Blood is pumped through the chambers of the heart, aided by four heart valves. The valves are comprised of leaflets that open and close to let the blood flow in only one direction and the annulus that anchors the leaflets to the walls of the heart. When any of these extremely important structures become dysfunctional, serious and often life-threatening symptoms can occur.
Valvular regurgitation and stenosis are the two main effects of valvular disease. Regurgitation, or insufficiency occurs when blood flows in the wrong direction as the leaflets close or after they are closed. This is a serious problem because it forces the heart to work much harder than normal to pump the same amount of blood. Stenosis is the condition when the valve opening narrows, reducing the amount of blood that flows through the valve while it is open. Stenotic valves also cause the heart to work harder, in addition to increasing the chances of blood clots due to the high shear forces on the blood as it is forced through the smaller-than-normal opening. See the pictures and video below for an explanation of these issues.
Patients with these effects often encounter the following symptoms:
- Shortness of breath, especially during or after activity or when lying down flat in bed.
- Recurring dizziness or weakness, even when performing normal activities.
- Pressure or heaviness in chest, especially during or after activity or when in cold air.
- Heart palpitations or irregular heartbeat, feelings of the heart skipping beats, or flip-flopping in chest.
- Swelling in ankles, feet, or belly.
- Sudden weight gain with possibly as much as 2 to 3 pounds in 1 day.
Methods of diagnosis include the following:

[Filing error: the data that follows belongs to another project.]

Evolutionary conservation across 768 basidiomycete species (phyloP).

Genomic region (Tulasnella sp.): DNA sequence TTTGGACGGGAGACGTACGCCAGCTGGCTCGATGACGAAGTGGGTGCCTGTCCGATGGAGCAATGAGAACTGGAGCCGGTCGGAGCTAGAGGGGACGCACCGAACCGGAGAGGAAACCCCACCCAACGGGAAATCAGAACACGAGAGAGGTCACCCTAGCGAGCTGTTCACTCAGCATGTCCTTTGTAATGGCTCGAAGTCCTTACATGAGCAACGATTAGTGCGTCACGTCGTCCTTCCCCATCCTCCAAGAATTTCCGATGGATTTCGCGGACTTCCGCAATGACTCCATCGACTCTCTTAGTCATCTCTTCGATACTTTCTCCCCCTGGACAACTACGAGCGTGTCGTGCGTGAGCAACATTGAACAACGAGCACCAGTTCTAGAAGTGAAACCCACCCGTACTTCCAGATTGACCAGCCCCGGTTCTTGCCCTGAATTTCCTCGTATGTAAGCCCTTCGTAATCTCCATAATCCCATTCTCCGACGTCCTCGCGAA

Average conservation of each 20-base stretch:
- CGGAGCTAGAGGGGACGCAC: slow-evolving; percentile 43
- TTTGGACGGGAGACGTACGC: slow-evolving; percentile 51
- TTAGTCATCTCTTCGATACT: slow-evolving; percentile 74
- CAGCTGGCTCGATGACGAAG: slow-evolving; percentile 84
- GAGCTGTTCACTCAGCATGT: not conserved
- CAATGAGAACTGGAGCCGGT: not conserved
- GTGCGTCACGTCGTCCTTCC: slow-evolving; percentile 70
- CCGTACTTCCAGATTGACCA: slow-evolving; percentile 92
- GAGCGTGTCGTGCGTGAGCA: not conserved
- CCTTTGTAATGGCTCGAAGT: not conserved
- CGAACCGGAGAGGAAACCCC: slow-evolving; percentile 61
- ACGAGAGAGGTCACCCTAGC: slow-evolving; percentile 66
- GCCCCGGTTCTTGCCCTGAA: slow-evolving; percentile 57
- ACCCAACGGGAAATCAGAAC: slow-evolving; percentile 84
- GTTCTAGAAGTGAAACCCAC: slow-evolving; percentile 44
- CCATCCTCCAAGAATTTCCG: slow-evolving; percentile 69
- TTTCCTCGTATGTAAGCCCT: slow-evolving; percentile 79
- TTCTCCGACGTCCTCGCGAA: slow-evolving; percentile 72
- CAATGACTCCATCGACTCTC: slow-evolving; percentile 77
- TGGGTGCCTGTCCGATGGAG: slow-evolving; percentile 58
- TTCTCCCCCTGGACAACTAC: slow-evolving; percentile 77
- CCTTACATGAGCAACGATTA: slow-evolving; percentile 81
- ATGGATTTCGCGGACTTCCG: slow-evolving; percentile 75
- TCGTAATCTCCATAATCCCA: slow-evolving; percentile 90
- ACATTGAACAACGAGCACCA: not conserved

- Electrocardiogram: An electrocardiogram is used to record the heart’s natural electrical currents, helping to analyze the heart's rhythm, rate, and the strength and timing of the electrical currents. This helps doctors uncover a patient’s underlying symptoms that may be signs of heart disease.
- Chest x-rays: X-rays are used to diagnose heart diseases and to evaluate placement of tubes, catheters, pacemakers, and defibrillators.
- Nuclear scanning: Nuclear scanning refers to imaging the body’s internal organs using radioactive waves, ultrasound or magnetic fields and helps in ways similar to x-rays.
- Echocardiography: Echocardiography is performed as either a transthoracic or transesophageal exam depending on the patient's particular circumstances. These tests use ultrasound to pick up sound waves that are moving through the heart. The waves are then converted into moving pictures.
- Cardiac catheterization: Cardiac catheterization is used to determine if a patient has coronary artery disease. It can also pinpoint any plaque build-up from atherosclerosis. This is considered to be the gold standard of imaging for determining the nature of coronary artery disease, but it is more invasive than other procedures.